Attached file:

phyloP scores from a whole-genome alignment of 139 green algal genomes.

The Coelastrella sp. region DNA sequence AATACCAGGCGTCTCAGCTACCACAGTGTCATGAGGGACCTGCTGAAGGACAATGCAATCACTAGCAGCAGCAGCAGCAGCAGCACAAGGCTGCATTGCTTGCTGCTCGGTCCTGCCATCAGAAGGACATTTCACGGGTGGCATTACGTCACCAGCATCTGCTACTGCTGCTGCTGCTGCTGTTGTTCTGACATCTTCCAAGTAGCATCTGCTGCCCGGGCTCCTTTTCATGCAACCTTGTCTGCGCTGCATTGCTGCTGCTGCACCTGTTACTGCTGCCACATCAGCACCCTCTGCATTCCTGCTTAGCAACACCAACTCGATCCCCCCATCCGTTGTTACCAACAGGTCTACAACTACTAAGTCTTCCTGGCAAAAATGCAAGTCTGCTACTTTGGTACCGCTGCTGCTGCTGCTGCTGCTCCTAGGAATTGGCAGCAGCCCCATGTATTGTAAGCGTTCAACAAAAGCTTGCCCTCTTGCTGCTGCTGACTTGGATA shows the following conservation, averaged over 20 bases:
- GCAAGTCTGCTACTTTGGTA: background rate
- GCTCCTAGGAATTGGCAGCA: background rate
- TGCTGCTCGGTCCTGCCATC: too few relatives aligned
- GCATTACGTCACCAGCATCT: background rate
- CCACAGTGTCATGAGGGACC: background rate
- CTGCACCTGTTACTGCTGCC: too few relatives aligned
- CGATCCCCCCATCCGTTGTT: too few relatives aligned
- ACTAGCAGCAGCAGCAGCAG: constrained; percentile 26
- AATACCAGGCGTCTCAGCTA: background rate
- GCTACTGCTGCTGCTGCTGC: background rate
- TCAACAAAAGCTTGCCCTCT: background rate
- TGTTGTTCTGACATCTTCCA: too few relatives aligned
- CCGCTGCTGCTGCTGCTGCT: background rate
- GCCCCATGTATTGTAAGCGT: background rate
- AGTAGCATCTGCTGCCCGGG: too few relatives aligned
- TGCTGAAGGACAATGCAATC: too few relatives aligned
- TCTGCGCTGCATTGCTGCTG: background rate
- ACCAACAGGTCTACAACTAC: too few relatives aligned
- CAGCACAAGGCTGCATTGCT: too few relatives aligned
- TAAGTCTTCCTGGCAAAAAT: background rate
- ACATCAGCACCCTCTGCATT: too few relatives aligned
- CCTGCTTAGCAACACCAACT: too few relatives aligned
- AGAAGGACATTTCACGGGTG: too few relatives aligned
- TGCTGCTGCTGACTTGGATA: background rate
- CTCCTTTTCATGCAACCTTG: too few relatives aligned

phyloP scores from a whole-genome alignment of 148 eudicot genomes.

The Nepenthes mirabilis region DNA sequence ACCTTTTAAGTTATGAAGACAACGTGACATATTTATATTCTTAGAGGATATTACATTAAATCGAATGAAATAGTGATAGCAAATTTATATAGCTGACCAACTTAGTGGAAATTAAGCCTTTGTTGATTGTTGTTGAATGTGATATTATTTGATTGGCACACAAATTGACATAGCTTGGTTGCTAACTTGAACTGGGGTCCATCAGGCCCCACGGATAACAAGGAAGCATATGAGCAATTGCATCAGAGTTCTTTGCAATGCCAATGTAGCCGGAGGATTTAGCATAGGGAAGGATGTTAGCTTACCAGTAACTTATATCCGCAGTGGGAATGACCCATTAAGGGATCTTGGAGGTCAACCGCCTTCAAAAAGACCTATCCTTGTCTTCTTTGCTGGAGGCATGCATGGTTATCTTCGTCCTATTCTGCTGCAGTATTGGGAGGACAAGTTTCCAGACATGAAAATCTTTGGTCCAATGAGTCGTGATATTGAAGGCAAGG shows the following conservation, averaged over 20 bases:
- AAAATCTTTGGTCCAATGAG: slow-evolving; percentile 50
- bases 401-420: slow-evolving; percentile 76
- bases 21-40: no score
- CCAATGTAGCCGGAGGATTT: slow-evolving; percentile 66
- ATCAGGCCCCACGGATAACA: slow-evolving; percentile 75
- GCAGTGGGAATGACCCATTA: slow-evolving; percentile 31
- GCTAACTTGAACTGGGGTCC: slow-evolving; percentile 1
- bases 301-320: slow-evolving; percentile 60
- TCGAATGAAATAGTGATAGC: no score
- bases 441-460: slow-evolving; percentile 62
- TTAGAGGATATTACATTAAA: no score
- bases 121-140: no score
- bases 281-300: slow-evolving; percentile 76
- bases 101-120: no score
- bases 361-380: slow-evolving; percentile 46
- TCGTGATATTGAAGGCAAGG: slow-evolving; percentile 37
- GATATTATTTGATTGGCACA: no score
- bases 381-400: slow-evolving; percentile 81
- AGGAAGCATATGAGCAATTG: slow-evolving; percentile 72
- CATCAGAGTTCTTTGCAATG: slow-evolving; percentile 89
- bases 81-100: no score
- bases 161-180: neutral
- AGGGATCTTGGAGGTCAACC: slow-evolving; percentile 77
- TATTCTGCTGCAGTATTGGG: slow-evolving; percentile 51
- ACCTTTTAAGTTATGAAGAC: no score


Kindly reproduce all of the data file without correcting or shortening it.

phyloP scores from a whole-genome alignment of 139 green algal genomes.

The Coelastrella sp. region DNA sequence AATACCAGGCGTCTCAGCTACCACAGTGTCATGAGGGACCTGCTGAAGGACAATGCAATCACTAGCAGCAGCAGCAGCAGCAGCACAAGGCTGCATTGCTTGCTGCTCGGTCCTGCCATCAGAAGGACATTTCACGGGTGGCATTACGTCACCAGCATCTGCTACTGCTGCTGCTGCTGCTGTTGTTCTGACATCTTCCAAGTAGCATCTGCTGCCCGGGCTCCTTTTCATGCAACCTTGTCTGCGCTGCATTGCTGCTGCTGCACCTGTTACTGCTGCCACATCAGCACCCTCTGCATTCCTGCTTAGCAACACCAACTCGATCCCCCCATCCGTTGTTACCAACAGGTCTACAACTACTAAGTCTTCCTGGCAAAAATGCAAGTCTGCTACTTTGGTACCGCTGCTGCTGCTGCTGCTGCTCCTAGGAATTGGCAGCAGCCCCATGTATTGTAAGCGTTCAACAAAAGCTTGCCCTCTTGCTGCTGCTGACTTGGATA shows the following conservation, averaged over 20 bases:
- GCAAGTCTGCTACTTTGGTA: background rate
- GCTCCTAGGAATTGGCAGCA: background rate
- TGCTGCTCGGTCCTGCCATC: too few relatives aligned
- GCATTACGTCACCAGCATCT: background rate
- CCACAGTGTCATGAGGGACC: background rate
- CTGCACCTGTTACTGCTGCC: too few relatives aligned
- CGATCCCCCCATCCGTTGTT: too few relatives aligned
- ACTAGCAGCAGCAGCAGCAG: constrained; percentile 26
- AATACCAGGCGTCTCAGCTA: background rate
- GCTACTGCTGCTGCTGCTGC: background rate
- TCAACAAAAGCTTGCCCTCT: background rate
- TGTTGTTCTGACATCTTCCA: too few relatives aligned
- CCGCTGCTGCTGCTGCTGCT: background rate
- GCCCCATGTATTGTAAGCGT: background rate
- AGTAGCATCTGCTGCCCGGG: too few relatives aligned
- TGCTGAAGGACAATGCAATC: too few relatives aligned
- TCTGCGCTGCATTGCTGCTG: background rate
- ACCAACAGGTCTACAACTAC: too few relatives aligned
- CAGCACAAGGCTGCATTGCT: too few relatives aligned
- TAAGTCTTCCTGGCAAAAAT: background rate
- ACATCAGCACCCTCTGCATT: too few relatives aligned
- CCTGCTTAGCAACACCAACT: too few relatives aligned
- AGAAGGACATTTCACGGGTG: too few relatives aligned
- TGCTGCTGCTGACTTGGATA: background rate
- CTCCTTTTCATGCAACCTTG: too few relatives aligned

phyloP scores from a whole-genome alignment of 148 eudicot genomes.

The Nepenthes mirabilis region DNA sequence ACCTTTTAAGTTATGAAGACAACGTGACATATTTATATTCTTAGAGGATATTACATTAAATCGAATGAAATAGTGATAGCAAATTTATATAGCTGACCAACTTAGTGGAAATTAAGCCTTTGTTGATTGTTGTTGAATGTGATATTATTTGATTGGCACACAAATTGACATAGCTTGGTTGCTAACTTGAACTGGGGTCCATCAGGCCCCACGGATAACAAGGAAGCATATGAGCAATTGCATCAGAGTTCTTTGCAATGCCAATGTAGCCGGAGGATTTAGCATAGGGAAGGATGTTAGCTTACCAGTAACTTATATCCGCAGTGGGAATGACCCATTAAGGGATCTTGGAGGTCAACCGCCTTCAAAAAGACCTATCCTTGTCTTCTTTGCTGGAGGCATGCATGGTTATCTTCGTCCTATTCTGCTGCAGTATTGGGAGGACAAGTTTCCAGACATGAAAATCTTTGGTCCAATGAGTCGTGATATTGAAGGCAAGG shows the following conservation, averaged over 20 bases:
- AAAATCTTTGGTCCAATGAG: slow-evolving; percentile 50
- bases 401-420: slow-evolving; percentile 76
- bases 21-40: no score
- CCAATGTAGCCGGAGGATTT: slow-evolving; percentile 66
- ATCAGGCCCCACGGATAACA: slow-evolving; percentile 75
- GCAGTGGGAATGACCCATTA: slow-evolving; percentile 31
- GCTAACTTGAACTGGGGTCC: slow-evolving; percentile 1
- bases 301-320: slow-evolving; percentile 60
- TCGAATGAAATAGTGATAGC: no score
- bases 441-460: slow-evolving; percentile 62
- TTAGAGGATATTACATTAAA: no score
- bases 121-140: no score
- bases 281-300: slow-evolving; percentile 76
- bases 101-120: no score
- bases 361-380: slow-evolving; percentile 46
- TCGTGATATTGAAGGCAAGG: slow-evolving; percentile 37
- GATATTATTTGATTGGCACA: no score
- bases 381-400: slow-evolving; percentile 81
- AGGAAGCATATGAGCAATTG: slow-evolving; percentile 72
- CATCAGAGTTCTTTGCAATG: slow-evolving; percentile 89
- bases 81-100: no score
- bases 161-180: neutral
- AGGGATCTTGGAGGTCAACC: slow-evolving; percentile 77
- TATTCTGCTGCAGTATTGGG: slow-evolving; percentile 51
- ACCTTTTAAGTTATGAAGAC: no score